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Saint Margaret Parish Church, Saxlingham.jpg
Saint Margaret Parish Church, Saxlingham
Saxlingham is located in Norfolk
Saxlingham shown within Norfolk
Population273 (parish, 2001 census)
• London126 miles (203 km)
Civil parish
  • Field Dalling
Shire county
Sovereign stateUnited Kingdom
Post townHOLT
Postcode districtNR25
Dialling code01328
AmbulanceEast of England
EU ParliamentEast of England
UK Parliament
List of places
52°54′55″N 1°00′45″E / 52.91522°N 1.01254°E / 52.91522; 1.01254Coordinates: 52°54′55″N 1°00′45″E / 52.91522°N 1.01254°E / 52.91522; 1.01254

Saxlingham is a village that is located in the civil parish of Field Dalling in the English county of Norfolk.[1] The village is 13.1 miles west of Cromer, 26 miles north-west of Norwich and 126 miles north-east of London. The village lies 3.6 miles west of the nearby town of Holt.The nearest railway station is at Sheringham for the Bittern Line, which runs between Sheringham, Cromer and Norwich. The nearest airport is Norwich International Airport. The town lies within North Norfolk district and for Westminster elections, the constituency of North Norfolk, currently represented by Norman Lamb, a Liberal Democrat. It is in the civil parish of Saxlingham Nethergate.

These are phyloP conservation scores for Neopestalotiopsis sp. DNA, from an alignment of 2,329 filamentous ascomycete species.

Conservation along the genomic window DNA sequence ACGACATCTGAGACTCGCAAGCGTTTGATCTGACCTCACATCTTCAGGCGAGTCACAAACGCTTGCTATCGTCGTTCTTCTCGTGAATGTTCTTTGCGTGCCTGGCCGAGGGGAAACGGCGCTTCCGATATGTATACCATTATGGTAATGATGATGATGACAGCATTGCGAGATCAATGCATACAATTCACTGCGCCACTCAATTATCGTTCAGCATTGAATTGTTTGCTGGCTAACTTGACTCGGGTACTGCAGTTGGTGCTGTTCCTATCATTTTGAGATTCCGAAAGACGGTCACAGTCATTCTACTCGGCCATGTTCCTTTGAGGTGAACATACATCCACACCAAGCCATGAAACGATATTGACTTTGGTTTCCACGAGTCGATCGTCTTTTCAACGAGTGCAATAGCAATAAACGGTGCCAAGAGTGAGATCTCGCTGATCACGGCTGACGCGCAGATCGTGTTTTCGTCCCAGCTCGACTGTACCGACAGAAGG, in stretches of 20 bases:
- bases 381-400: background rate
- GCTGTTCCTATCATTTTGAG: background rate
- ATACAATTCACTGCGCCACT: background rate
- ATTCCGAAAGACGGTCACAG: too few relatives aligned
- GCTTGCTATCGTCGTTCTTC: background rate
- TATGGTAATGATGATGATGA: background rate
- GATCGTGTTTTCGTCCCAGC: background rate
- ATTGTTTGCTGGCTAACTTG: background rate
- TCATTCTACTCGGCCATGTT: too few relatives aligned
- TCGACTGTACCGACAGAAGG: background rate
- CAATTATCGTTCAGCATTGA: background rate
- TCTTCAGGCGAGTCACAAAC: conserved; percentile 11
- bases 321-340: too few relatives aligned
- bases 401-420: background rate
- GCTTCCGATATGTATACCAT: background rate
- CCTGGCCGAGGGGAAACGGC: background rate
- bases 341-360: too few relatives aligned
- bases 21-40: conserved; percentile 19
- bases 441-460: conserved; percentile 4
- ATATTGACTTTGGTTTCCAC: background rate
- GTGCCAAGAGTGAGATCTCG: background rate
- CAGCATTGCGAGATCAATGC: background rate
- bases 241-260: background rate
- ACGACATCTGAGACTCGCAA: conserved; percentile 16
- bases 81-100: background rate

Saxlingham is mentioned in the Domesday Book[2] of 1086 where it is listed under the names ‘Saxelinghham' and 'Saxelingaham'. The main tenant of the manor was Bishop William Peter de Valognes.

The Parish Church of Saint Margaret[edit]

The Parish Church of Saint Margaret was constructed mainly in the 15th Century.[3] The Church was extensively restored by a benefactor, Sir Alfred Jodrell, in 1896 giving it the appearance of far more recent construction. Inside is a font which dates from the 15th century and an example of an ironbound chest dating from the same period. In a niche is an alabaster figure of an Elizabethan lady kneeling on a tasselled cushion. She was the daughter of Sir Christopher Heydon.[4] To the east of the church is the former ruin of Heydon Hall, the home of Sir John Heydon before he decamped to Baconsthorpe Castle. It was recently restored and renamed, and is now a private residence.


  1. ^ Ordnance Survey (2002). OS Explorer Map 251 - Norfolk Coast Central. ISBN 0-319-21887-2.
  2. ^ The Domesday Book, Englands Heritage, Then and Now, Editor: Thomas Hinde,Norfolk page 193 ISBN 1-85833-440-3
  3. ^ The King’s England, Norfolk, by Arthur Mee, Page 269 ISBN 0-340-15061-0
  4. ^ The King’s England, Norfolk, by Arthur Mee, Page 269 ISBN 0-340-15061-0

External links[edit]

Media related to Saxlingham at Wikimedia Commons